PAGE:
These threads invariably devolve into the evil gentrifiers versus the lazy longtime residents who’ve allowed their communities to descend into chaos.

    It’s funny how we all notice different things. A number of people posted about the empty liquor bottle in the photo. I noticed the walker leaning against the tree.

  • I live on the block where this guy and a bunch of others hang out. I understand his feelings that the neighborhood is changing–though I’m one of the ones changing it.

    BUT his bit about harassment is a little much. I have seen his group fighting/drinking/pissing in public/loitering in a way that blocks the whole sidewalk (and are unwilling to let you walk through)/and being busted by the cops for things. I am sure that they are high on the police’s ‘keep an eye on these guys’ list because they cause problems. Is that harassment? No, it’s good policing.

    As for the rest: change is hard and I sympathize.

  • Zach:

    Your statement kind of implies that there isn’t still cheap carryout available there. Name a single ‘hood east of the creek where that is the case.

  • “It’s funny how we all notice different things. A number of people posted about the empty liquor bottle in the photo. I noticed the walker leaning against the tree.”

    And I noticed that he is dressed nicely, has on newish/shiny shoes and while bearded he isn’t scruffy. This man is not a cast away, empty liquor bottle or no.

  • this post is valuable simply because it shows how differently each of us see things. this man’s opinion… even if it is shrouded in a life of alcoholism (maybe thats not his bottle, I dont know) , shows the massive barriers that have not yet been bridged between white and black people in this city, and country. that said… i moved out of my house because loiterers like this guy and his buddies made it unlivable…

  • having read all the comments, i think i’m going to sell my home off of H. yeah. that’s what i’ll do. no. i’ll give it back to the community. for free. i miss the crackhouses and brothels that have plagued the area for years. what right do i have to buy into the neighborhood, when it truly belongs to alcoholics and welfare mamas? i should have thought twice and bought in georgetown or foxhall.

    sorry people. i didn’t mean to “put you down”. i was just trying to make a life.

    you can have it back, because, of course, you deserve it. you’re entitled to it. ugh.

    sad, sad, sad.

  • Damn, people really do use this blog to vent about their neighbors of lower socioeconomic classes.

  • With an empty hard liquor bottle next to him he says,

    “I’m 76-years-old…
    …ain’t done nothing but hang out,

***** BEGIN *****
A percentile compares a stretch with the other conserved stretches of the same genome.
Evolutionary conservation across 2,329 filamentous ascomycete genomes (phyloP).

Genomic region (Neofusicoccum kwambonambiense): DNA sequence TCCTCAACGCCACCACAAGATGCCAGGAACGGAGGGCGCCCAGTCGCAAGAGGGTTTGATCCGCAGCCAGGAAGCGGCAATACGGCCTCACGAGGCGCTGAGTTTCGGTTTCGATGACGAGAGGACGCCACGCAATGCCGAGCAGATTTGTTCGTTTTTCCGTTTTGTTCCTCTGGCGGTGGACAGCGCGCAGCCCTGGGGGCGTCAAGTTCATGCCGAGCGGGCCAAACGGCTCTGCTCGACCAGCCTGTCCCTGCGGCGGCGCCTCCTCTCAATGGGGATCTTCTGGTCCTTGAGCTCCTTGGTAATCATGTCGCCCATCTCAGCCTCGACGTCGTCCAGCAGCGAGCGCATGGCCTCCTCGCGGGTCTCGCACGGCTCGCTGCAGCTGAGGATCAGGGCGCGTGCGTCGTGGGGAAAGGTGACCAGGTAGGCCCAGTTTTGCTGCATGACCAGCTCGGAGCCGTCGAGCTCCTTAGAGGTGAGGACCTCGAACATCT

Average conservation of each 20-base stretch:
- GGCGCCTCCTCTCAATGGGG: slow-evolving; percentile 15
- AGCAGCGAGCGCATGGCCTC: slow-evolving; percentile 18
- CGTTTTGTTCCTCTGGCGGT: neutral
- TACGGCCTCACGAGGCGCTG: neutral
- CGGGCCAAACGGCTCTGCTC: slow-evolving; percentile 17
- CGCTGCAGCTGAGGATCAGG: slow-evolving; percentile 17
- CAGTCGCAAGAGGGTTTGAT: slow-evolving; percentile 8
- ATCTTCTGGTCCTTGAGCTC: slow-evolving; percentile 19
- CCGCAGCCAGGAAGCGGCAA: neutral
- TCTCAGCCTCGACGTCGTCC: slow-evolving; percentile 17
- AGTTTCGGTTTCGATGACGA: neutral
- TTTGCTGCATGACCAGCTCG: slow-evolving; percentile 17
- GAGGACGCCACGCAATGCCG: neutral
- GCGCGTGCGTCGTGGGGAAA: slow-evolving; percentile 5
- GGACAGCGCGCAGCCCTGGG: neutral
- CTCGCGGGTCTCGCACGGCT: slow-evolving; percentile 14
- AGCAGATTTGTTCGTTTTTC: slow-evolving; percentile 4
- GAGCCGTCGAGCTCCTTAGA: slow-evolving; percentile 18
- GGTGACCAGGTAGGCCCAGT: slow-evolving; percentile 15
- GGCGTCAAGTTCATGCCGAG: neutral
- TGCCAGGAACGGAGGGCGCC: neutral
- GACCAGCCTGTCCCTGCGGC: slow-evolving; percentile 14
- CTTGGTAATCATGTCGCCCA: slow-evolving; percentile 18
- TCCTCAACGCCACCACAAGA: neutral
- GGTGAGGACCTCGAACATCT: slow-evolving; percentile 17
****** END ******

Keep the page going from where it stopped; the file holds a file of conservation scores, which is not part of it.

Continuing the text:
…been doing that for 30-40 years with no problems
    …I just go with the flow
    …we basically lost our rights and now we have to fight for them
    …everybody here is struggling
    …I am like an endangered species

    You know what I’m saying ?”

    Yeah, right !

    Obviously a stellar, upstanding gentleman in his community, chosen to distinguish himself, made great sacrifices, made such great strides, done so much with his long life, accomplished so much for himself and those around him. Exemplary.

    People’s District must have worked so hard for this one. Pulitzer blogger material here.

  • It is amazing to me how far many of you are taking this story. We know nothing about this man other than the five paragraphs that he/People’s District chose to share and an image of him sitting down. Many of you quickly assume that the bottle of liquor is his and that he is a “lazy” corner guy who has never worked a day in his life. I have always found these forums to be a productive way to learn more about the city and things happening in my neighborhood, but I must say that I am repulsed by many of your harsh stereotypes and your ability to completely discredit this man, whom we know almost nothing about.

    I found Baker’s story to be just that, a story from one DC resident talking about his perception of his surroundings. I would love to see how Baker and his friends would respond to all of these comments or better yet for them to read some of your “stories” about life in DC on People’s District.

  • Marcus Aurelius, I didn’t say loitering was illegal. I said that I don’t think it’s ok. If someone wants to hang out on their own stoop or porch all day, I say go for it (I like to sit on my porch and do nothing when I have a chance). But doing this on in a communal area everyday for 30-40 years is not ok and I am sure you agree.

    And for the record, my family has lived in DC for many years (in Petworth), and though they don’t have much, they have worked and still work extremely hard. Many of my aunts and uncles around this gentleman’s age are still working/volunteering and do everything they can to keep their homes up and contribute to the health of the neighborhood. They would consider someone who “hangs out all day” to be just as much as a detriment to the neighborhood as a so-called gentrifier would.